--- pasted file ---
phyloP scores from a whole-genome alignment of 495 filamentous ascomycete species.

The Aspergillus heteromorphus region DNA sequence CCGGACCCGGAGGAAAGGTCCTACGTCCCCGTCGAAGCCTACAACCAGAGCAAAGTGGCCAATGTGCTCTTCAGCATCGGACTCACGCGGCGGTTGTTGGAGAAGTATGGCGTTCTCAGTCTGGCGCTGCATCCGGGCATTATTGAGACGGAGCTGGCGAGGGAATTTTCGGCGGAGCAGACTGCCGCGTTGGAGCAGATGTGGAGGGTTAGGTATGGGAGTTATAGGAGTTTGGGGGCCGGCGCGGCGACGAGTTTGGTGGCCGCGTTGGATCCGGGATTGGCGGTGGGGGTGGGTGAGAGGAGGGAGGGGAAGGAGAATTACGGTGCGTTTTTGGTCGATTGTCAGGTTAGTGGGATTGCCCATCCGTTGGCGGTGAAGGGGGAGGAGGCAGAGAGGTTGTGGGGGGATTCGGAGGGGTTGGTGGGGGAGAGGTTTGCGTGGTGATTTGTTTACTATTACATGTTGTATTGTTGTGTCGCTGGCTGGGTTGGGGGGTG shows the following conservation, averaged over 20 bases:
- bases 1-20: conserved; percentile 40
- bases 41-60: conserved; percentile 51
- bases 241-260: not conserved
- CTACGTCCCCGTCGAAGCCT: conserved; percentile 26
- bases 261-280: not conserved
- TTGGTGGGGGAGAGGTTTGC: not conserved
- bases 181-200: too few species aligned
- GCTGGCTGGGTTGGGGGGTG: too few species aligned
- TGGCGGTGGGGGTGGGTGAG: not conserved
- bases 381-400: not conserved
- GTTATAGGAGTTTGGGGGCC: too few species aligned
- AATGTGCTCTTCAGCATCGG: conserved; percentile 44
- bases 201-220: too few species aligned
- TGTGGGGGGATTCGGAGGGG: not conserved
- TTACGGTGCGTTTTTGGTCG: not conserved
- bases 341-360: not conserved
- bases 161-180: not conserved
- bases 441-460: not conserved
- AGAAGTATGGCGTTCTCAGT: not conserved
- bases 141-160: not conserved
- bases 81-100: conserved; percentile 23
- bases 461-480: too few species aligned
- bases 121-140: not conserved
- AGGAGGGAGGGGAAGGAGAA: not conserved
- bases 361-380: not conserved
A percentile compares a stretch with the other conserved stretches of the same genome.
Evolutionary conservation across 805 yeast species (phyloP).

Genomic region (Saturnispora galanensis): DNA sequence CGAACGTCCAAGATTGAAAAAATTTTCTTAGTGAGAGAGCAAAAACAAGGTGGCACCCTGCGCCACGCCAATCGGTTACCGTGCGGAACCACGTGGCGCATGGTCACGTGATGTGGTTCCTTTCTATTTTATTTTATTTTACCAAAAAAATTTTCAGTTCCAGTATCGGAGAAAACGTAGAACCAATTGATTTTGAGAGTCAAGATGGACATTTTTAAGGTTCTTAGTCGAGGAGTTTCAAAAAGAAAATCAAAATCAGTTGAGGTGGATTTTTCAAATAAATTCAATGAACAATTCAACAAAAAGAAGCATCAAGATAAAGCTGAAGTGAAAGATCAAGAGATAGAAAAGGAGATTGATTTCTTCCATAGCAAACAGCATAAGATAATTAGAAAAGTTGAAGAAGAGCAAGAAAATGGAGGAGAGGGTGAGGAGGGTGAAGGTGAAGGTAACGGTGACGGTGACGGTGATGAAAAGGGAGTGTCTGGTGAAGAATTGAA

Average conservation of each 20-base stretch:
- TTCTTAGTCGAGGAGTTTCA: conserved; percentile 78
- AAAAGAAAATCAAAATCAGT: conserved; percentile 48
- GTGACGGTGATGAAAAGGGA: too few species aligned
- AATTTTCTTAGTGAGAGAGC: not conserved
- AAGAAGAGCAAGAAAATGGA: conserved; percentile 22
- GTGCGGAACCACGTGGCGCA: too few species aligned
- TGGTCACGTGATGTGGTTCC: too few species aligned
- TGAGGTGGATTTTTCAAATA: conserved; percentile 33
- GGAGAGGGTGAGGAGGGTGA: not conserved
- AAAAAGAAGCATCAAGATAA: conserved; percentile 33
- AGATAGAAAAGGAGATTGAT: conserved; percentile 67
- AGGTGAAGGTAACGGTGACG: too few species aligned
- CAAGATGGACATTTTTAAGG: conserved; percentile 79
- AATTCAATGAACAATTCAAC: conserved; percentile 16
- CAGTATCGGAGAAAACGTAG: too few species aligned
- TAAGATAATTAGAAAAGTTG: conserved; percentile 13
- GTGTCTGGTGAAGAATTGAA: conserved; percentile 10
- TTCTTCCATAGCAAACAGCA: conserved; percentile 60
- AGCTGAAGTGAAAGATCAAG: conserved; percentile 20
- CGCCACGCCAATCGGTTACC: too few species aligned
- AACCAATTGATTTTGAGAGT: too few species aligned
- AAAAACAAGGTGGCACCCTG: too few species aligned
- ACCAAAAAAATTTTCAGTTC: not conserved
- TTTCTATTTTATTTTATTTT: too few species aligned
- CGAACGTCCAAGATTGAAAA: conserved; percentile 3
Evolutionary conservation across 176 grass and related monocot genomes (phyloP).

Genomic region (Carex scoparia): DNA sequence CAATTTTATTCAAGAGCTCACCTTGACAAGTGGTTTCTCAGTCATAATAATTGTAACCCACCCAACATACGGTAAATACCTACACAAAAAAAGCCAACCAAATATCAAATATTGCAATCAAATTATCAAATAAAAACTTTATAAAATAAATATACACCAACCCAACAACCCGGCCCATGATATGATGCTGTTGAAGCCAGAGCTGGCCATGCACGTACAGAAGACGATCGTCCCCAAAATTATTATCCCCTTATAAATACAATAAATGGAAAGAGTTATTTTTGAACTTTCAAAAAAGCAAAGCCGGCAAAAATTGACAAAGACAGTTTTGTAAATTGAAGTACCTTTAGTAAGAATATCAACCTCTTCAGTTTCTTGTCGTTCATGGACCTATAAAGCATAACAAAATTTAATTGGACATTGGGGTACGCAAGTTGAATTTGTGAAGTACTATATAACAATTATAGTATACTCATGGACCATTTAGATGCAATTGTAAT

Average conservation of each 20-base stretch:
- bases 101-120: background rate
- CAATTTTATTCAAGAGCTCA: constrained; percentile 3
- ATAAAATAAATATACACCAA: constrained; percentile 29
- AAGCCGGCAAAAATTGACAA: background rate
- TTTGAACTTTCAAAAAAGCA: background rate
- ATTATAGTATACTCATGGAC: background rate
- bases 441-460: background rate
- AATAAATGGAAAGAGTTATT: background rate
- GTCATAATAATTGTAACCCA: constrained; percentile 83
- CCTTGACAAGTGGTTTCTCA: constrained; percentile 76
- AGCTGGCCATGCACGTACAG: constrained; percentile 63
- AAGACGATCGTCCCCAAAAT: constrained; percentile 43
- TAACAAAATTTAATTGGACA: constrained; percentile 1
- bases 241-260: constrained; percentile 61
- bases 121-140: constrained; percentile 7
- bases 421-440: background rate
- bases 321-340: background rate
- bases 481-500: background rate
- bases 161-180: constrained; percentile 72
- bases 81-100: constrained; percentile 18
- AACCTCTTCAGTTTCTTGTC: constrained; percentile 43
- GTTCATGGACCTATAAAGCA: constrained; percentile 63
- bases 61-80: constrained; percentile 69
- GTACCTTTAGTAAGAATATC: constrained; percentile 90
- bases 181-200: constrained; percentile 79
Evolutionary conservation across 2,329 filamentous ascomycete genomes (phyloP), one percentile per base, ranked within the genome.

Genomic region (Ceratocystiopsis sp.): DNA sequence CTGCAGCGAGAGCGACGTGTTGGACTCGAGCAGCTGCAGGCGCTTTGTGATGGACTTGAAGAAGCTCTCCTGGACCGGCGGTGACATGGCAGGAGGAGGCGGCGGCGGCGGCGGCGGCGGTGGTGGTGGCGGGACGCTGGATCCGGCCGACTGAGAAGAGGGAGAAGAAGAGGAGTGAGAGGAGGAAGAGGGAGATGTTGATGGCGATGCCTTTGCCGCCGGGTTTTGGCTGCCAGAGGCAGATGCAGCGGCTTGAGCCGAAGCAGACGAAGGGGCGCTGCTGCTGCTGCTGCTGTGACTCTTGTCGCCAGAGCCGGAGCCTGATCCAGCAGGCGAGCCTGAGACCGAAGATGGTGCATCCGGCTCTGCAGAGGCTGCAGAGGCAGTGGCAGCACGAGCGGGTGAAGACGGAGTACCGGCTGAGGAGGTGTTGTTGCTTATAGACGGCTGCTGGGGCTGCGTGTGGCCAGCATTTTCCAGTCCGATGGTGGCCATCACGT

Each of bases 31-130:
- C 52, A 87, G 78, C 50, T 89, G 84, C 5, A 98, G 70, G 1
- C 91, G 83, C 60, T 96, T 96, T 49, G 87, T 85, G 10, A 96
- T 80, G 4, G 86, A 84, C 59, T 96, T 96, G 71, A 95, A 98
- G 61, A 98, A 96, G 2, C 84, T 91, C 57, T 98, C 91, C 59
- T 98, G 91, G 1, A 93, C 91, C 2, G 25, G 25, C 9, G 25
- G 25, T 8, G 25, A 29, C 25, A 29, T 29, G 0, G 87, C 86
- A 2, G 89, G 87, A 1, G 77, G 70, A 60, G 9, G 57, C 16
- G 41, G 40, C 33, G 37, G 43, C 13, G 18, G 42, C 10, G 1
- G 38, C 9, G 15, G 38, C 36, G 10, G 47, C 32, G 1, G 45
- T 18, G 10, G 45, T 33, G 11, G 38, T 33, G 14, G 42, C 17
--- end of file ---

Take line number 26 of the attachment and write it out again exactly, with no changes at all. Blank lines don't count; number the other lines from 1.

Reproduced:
- AGGAGGGAGGGGAAGGAGAA: not conserved